Credit hours vs. competency debate continues for classes

Published: Sunday, Nov. 11 2012 9:00 p.m. MST

Julie Laub, a nontraditional master's graduate, conducts a chemistry experiment with Spencer Gilbert at Davis High School.

Laura Seitz, Deseret News

SALT LAKE CITY — Julie Laub worked as a professional chemist before choosing to become a stay-at-home mother. Five children later, and after many years of volunteering in her kids' classrooms, she decided to become a high school chemistry teacher. But Laub lacked a teaching certificate and the master's degree that would equip her to teach advanced chemistry classes. She wanted the training, but didn't need the frills of campus life.

Laub's dilemma highlights a hot topic in the higher education world: traditional college credit hours represent seat time, and that doesn't always equate with learning. The failed connection between seat time and student academic progress is the subject of a new report, "Cracking the Credit Hour," by Amy Laitinen of the New America Foundation, a nonprofit think tank based in Washington, D.C.

The report shows that most American college graduates don't know as much as they should, and suggests that changes in the credit hour system could spur improvement.

Laub, who lives in Kaysville, found her solution at Western Governors University, a nonprofit online school created by the governors of 19 U.S. states in 1997.

WGU's degree programs are based on competency assessments instead of credit hours. The school created an individualized program that allowed Laub — a smart, motivated chemist/mom — to get herself qualified and into the classroom on a speedy schedule that fit her situation.

A weakened system

When Andrew Carnegie came up with the credit hour as part of a 19th century, teacher compensation system, he intended credit hours to measure time, not learning. But, because they are easy to understand and measure, credit hours became the basic currency of higher education. Graduation requirements are based on credit hours, as are financial aid amounts.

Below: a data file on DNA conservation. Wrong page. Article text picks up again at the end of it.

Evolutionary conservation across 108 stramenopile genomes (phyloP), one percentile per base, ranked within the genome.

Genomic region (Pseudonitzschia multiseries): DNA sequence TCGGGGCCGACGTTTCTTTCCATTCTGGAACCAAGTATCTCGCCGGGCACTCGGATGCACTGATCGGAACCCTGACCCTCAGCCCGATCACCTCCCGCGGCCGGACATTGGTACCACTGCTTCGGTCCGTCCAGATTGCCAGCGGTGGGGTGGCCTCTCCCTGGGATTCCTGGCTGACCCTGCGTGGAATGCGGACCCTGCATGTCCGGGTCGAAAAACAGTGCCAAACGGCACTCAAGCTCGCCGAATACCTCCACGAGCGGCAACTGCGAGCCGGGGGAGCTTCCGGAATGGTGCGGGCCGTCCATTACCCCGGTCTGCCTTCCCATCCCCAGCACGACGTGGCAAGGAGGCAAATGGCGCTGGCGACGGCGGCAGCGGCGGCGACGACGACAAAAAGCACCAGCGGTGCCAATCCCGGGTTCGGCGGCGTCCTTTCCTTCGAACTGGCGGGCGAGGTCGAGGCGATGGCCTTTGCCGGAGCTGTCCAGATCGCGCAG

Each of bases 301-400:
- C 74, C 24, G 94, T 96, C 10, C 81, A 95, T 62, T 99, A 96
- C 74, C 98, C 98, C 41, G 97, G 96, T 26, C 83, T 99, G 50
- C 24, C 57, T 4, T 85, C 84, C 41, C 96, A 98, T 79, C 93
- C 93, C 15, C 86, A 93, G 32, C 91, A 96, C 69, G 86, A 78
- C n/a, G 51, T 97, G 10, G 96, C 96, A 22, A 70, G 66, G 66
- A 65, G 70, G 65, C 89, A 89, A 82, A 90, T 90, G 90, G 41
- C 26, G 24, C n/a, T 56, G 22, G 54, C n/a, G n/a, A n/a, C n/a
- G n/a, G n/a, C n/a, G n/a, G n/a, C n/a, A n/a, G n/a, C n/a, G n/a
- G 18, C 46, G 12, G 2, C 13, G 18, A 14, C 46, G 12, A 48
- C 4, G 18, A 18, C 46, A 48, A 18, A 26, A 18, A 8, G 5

The credit hour's clout is weakening, however, with a dawning realization that four years spent in college does not guarantee success at a job. A 2006 study by the National Center for Education Statistics showed that 69 percent of college graduates could not perform basic tasks such as comparing opposing newspaper editorials or comparing the cost per ounce of different foods.

Laitinen said a college degree should signify a transformational process that results in a learned person, but that doesn't always happen. Richard Arum and Josipa Roksa's 2010 book "Academically Adrift: Limited Learning on College Campuses" highlighted the problem.

When 2,300 students at four-year colleges took the Collegiate Learning Assessment to measure higher-level skills taught at college, 45 percent didn't demonstrate significant improvement in learning during the first two years of college and 36 percent did not demonstrate significant learning over four years of college, the book said.

A survey by the Association of American College and Universities showed that one-third of employers said "no" when asked if college graduates are well-prepared to succeed in entry-level positions in their companies. And when employers drill down to grades on transcripts when screening job applicants, it's hard to tell what graduates know.

Grade inflation can be blamed for that. In 2008, 43 percent of all college grades were A's. In 1961, the number stood at 15 percent, according to the Teachers College Record.

Credit hours cater to the increasingly rare student who lives and studies on campus, making the system outdated, Laitinen's report said. Meanwhile, millions of workers who possess valuable knowledge and skills gained on the job have no way to get credit for what they know. Another frustration with credit hours is the difficulty students often face when trying to transfer them from one institution to another.

Standardize or not?

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